I'm on record as being a Stephen Marlowe fan, so I figured it was time to include one of his books here. The protagonist/narrator of a series of p. i. books Marlowe wrote for Gold Medal is Chester Drum. He's more of a spy than a p. i., and he often winds up in exotic locations, in this case the fictional Middle Eastern country of Motamar, where there's a revolution going on. He's been hired to find a doctor named Turner Capehart and bring him back to the U. S. Finding Capehart is simple enough, but bringing him back isn't because Capehart's involved in the revolution. And before long, so is Drum. Even when he gets back to the U. S., his troubles aren't over. The revolution follows him.
As is often the case with the old Gold Medals, there's more plot packed into 176 pages here than you find in many much thicker thrillers today. Lots of well-done local color, plenty of action, a little heroism, and even some political commentary.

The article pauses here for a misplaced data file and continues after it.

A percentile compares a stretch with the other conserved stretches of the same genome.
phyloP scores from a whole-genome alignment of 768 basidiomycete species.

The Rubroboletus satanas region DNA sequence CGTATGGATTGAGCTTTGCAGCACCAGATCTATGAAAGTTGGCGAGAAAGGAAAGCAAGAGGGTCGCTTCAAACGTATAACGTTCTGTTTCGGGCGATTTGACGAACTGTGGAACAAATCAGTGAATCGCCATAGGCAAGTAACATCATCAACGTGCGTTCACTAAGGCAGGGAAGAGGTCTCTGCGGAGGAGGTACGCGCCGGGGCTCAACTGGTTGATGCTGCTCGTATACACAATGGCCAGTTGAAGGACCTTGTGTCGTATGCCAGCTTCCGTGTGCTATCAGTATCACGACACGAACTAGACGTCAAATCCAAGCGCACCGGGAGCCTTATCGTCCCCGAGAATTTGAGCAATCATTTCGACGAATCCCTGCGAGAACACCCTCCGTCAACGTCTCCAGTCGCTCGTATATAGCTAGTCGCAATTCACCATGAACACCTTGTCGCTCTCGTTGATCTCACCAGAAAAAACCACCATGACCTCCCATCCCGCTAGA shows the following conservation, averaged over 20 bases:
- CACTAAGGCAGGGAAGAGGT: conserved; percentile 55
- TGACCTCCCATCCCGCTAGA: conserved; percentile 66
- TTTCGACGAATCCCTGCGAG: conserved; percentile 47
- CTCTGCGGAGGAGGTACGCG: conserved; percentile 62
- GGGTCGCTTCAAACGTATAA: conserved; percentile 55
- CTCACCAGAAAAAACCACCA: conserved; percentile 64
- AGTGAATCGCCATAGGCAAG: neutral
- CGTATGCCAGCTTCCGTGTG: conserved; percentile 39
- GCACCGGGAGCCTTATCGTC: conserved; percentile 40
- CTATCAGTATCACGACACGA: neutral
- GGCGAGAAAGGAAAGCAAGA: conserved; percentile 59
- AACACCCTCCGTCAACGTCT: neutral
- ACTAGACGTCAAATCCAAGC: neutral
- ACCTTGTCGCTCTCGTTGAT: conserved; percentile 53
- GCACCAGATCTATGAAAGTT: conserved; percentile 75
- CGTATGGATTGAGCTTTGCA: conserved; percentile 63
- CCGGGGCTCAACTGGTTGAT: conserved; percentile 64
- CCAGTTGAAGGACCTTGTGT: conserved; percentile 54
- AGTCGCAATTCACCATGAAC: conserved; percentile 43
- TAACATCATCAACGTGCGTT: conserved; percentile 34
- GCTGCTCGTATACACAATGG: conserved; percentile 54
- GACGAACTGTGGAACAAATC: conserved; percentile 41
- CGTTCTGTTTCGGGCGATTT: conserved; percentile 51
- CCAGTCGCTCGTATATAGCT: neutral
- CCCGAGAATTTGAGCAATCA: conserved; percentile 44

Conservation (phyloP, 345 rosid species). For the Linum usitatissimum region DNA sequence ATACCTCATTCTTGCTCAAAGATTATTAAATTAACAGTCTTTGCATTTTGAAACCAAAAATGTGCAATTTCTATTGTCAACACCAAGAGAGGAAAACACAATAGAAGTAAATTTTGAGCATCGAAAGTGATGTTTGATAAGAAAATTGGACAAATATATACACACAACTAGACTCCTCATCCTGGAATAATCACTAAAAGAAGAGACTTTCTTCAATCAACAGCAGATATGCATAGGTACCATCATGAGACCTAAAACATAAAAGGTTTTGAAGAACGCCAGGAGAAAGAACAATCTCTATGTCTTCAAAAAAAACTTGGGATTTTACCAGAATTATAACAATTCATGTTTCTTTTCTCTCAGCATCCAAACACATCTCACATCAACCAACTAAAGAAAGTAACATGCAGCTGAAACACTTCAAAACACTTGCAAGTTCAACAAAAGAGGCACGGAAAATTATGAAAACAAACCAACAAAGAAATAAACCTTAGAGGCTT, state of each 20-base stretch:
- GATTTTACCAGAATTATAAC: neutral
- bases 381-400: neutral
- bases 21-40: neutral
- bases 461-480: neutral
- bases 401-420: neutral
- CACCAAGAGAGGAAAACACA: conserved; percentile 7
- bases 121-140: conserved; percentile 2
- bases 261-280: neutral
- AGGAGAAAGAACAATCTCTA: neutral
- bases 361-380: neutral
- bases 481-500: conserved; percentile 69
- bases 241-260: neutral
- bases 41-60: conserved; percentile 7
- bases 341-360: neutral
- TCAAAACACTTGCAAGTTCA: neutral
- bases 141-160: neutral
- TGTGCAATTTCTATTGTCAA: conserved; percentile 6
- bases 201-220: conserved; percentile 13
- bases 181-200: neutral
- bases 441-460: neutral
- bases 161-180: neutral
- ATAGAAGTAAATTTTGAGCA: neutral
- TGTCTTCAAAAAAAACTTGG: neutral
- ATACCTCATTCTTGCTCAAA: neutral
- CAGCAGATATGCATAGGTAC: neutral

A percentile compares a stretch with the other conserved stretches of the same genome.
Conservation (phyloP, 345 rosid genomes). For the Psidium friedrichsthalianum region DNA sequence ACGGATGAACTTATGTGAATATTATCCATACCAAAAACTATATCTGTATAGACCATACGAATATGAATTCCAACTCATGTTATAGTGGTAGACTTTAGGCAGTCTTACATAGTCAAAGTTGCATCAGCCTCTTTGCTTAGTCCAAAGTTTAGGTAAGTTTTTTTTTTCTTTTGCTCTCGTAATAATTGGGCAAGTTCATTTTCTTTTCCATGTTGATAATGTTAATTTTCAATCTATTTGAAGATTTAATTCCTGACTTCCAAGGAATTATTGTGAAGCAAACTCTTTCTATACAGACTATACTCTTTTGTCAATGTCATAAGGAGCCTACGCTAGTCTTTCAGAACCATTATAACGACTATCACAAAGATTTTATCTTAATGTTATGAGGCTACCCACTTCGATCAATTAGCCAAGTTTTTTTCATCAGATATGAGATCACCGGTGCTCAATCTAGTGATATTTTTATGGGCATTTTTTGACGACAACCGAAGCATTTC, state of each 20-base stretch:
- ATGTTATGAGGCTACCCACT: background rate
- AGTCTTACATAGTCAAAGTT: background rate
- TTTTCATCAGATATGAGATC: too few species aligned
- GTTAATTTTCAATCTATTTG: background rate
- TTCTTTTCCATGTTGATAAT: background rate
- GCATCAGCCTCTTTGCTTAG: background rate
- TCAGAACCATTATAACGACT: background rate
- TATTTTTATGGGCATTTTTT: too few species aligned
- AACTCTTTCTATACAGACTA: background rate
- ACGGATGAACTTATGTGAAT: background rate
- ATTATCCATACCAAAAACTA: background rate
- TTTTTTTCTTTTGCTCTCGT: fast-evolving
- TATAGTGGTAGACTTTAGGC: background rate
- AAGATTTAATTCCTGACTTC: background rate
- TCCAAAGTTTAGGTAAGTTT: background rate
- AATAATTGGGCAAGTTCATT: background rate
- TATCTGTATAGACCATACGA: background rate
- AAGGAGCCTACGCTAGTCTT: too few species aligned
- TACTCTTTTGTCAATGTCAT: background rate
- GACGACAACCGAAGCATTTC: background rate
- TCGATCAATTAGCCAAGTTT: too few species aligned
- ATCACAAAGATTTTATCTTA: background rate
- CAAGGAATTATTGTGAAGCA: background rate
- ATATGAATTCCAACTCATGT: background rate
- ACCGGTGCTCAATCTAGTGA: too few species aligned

Manhunt is my Mission was published in 1961. Here's something one character says on page 20: "If Motamar stumbles into real democracy . . . I want to be around to see what happens. I don't give feudalism ten years in the Middle East if Motamar goes democratic, and every American who's doing what he can to help here is going to be one more reason why these countries may turn to the West when they discover the twentieth century." Makes me wonder if George Bush read the book.